That habitat, the third-largest barrier reef in the world, is prime for exploration. Joe Plant, an amiable Brit with a penchant for storytelling, is Kamalame Cay’s resident snorkeling and free-diving pro. He ferries guests by boat to prime spots for witnessing aquatic life and chats about the marine-protected areas they’re about to explore. “You’ll see a menagerie of creatures, large and small,” he says, before listing the wildlife parade: angelfish, parrotfish, puddingwife, Caribbean reef sharks, nurse sharks (which have no teeth and feast on bottom feeders), coral shrimp and stingrays, among many others shimmering amid the coral.
Alternately floating, talking and pointing out the creatures in the world just below the surface, Plant sums up the journey, as well as life at Kamalame Cay: “It’s a daily wonder. You never know what you’ll discover.”
The Cove at Atlantis Paradise Island includes an expansive adult pool and private cabanas.
Which is the mindset on the return trip to home base at Atlantis Paradise Island. The resort, where Prince William and Kate Middleton recently stayed when touring the Caribbean, has emerged from the pandemic with even more options for guests, including its always buzzy casino. Renovations of all guest rooms and suites in the Royal East Tower will begin this summer, and The Cove, the resort’s luxury all-suite property and home to a glam pool and beachside private cabanas, recently debuted the Lapis Club Lounge. The elegant 22nd-floor lair offers exceptional views of Paradise Island, breakfast, hors d’oeuvres and a full-service bar.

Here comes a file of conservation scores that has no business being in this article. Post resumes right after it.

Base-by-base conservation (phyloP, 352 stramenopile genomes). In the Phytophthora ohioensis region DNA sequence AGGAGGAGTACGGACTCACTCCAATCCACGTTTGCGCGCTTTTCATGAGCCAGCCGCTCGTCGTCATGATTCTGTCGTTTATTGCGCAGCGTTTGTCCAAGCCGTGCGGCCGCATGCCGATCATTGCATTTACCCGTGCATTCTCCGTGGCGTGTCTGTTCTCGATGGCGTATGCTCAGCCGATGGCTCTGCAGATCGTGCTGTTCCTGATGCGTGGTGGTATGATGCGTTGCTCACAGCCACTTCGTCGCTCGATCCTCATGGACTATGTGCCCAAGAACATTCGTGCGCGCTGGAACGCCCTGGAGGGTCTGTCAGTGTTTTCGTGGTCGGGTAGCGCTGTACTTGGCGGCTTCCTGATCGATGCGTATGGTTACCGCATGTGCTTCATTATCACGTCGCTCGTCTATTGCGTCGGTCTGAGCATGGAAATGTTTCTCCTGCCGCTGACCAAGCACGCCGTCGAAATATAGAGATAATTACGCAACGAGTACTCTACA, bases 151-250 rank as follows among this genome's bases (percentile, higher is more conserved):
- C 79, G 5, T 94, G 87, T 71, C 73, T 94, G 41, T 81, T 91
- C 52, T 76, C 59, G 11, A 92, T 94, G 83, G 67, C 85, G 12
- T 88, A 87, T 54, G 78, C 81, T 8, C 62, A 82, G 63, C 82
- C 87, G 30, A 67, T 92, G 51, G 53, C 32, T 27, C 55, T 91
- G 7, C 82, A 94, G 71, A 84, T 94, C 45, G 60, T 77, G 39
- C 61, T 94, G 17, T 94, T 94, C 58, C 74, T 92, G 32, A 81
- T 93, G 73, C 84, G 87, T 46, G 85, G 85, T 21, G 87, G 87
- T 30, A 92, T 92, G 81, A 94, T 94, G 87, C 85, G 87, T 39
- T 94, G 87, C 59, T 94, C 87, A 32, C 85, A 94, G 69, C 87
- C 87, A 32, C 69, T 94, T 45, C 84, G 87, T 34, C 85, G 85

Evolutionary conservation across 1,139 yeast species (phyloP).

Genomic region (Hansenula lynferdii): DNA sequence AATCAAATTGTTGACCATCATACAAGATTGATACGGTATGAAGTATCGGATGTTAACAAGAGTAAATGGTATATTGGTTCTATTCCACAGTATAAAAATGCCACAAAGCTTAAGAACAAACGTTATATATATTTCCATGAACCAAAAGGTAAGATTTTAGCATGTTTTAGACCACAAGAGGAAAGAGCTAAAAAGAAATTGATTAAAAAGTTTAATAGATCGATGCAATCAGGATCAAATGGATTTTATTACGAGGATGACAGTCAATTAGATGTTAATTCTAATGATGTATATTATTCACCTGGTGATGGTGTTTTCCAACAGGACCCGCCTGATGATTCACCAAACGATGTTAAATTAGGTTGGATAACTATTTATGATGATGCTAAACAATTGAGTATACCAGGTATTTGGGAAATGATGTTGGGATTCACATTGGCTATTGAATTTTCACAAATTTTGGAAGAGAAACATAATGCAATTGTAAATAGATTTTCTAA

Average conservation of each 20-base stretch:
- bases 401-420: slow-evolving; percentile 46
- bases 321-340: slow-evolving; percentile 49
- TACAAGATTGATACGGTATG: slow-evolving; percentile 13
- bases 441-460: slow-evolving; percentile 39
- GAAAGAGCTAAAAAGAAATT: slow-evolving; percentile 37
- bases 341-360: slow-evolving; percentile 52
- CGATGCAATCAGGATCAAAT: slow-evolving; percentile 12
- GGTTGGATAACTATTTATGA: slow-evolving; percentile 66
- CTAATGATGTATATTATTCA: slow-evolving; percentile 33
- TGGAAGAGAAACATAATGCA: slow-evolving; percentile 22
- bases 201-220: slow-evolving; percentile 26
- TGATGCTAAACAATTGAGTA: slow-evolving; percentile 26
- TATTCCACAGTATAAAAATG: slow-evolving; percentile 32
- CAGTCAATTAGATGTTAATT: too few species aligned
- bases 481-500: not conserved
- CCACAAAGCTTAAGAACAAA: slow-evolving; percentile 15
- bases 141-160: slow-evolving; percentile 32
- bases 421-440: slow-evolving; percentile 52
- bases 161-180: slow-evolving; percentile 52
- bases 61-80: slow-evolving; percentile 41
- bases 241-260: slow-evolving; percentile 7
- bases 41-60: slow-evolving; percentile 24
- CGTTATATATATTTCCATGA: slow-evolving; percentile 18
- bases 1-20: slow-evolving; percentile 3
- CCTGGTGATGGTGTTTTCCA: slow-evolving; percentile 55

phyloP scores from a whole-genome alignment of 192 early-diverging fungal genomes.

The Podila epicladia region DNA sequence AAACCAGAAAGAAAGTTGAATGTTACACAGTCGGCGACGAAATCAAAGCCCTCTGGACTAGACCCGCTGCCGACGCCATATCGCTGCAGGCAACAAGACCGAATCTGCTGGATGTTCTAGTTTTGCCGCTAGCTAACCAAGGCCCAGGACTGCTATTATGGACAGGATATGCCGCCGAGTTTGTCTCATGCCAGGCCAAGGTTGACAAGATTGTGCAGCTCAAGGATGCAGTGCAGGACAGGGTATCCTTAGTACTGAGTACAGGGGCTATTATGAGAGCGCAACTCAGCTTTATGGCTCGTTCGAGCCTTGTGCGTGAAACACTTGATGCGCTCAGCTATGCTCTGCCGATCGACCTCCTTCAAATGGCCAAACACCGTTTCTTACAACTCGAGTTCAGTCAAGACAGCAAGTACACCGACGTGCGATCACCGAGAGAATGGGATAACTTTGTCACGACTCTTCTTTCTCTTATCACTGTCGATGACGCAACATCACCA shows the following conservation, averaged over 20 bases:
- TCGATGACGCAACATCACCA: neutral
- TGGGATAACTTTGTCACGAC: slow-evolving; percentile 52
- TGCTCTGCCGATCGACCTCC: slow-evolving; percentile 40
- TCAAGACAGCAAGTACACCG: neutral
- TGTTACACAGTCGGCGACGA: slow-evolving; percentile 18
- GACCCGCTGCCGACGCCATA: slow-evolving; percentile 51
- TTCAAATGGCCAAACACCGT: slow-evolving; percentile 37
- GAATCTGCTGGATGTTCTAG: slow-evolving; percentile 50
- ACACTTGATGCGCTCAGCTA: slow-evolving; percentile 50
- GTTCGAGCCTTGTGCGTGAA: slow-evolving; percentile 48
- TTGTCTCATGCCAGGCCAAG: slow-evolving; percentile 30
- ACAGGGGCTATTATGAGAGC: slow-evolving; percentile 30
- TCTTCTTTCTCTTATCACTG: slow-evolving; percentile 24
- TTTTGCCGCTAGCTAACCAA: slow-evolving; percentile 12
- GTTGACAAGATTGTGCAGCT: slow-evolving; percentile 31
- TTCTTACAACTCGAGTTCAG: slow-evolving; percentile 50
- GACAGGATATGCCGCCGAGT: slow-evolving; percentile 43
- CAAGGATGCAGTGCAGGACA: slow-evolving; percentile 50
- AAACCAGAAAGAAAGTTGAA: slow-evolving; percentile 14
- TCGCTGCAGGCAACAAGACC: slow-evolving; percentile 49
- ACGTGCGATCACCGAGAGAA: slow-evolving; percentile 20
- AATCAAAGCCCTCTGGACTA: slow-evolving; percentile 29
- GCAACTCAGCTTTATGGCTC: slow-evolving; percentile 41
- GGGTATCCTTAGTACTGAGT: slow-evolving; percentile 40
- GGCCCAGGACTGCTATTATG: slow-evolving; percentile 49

The open kitchen at Fish by José Andrés.
Gourmands also have reason to rejoice with news that Michael White, a Michelin-starred chef and four-time James Beard Award nominee, will debut Paranza at The Cove later this year. White joins legendary chefs Nobu Matsuhisa and José Andrés—both of whom have restaurants at Atlantis—making the resort the only one in the region boasting three Michelin-starred toques.
Crispy rice with spicy tuna at Nobu
While it might be challenging to snag a table at Nobu, the effort pays off; it’s one of the most impressive dining experiences in the Caribbean. The kitchen benefits from fresh local catches for Bahamas omakase, oyster shooters, conch and Bahamian lobster ceviche. Nobu classics also impress, including black cod, its miso marinade adding sweetness to the silky and buttery dish.
Fish by José Andrés is a showplace for the renowned chef and humanitarian. From its dazzling bar to a mammoth fish sculpture lording above the dining room, the resto is a celebration of the sea and the Spanish chef’s penchant for surprise. Menu standouts include the mini lobster rolls, mahi-mahi and a Bahamian whole-fried daily catch dressed in calypso sauce.
Scallops at Cafe Martinique
For French fare, Cafe Martinique, located in Marina Village and overlooking a harbor teeming with yachts, feels like a throwback to classic Paris. Dishes to adore include the bouillabaisse (local fish, naturally), whole Dover sole meunière, moulard duck breast and, for dessert, a Grand Marnier souffle. Make a point to chat with the restaurant’s Parisian general manager, Jennifer Roos. Ebullient and attentive, Roos is a symbol of a new energy at Atlantis, a combination of hospitality pride and island genius. “This place is beyond special,” she says of the Bahamas and its people. “It’s why I recently got married here. On the beach, of course.”
Vegetable tangine at Cafe Martinique
Without much prompting, Roos shares wedding photos that reside on her iPhone. She’s beaming. “Just look at the color of the water and the sand,” she says, sighing at the matrimonial moment. “Everything here—it’s all magic.”
Photography by: PHOTOS COURTESY OF ATLANTIS PARADISE ISLAND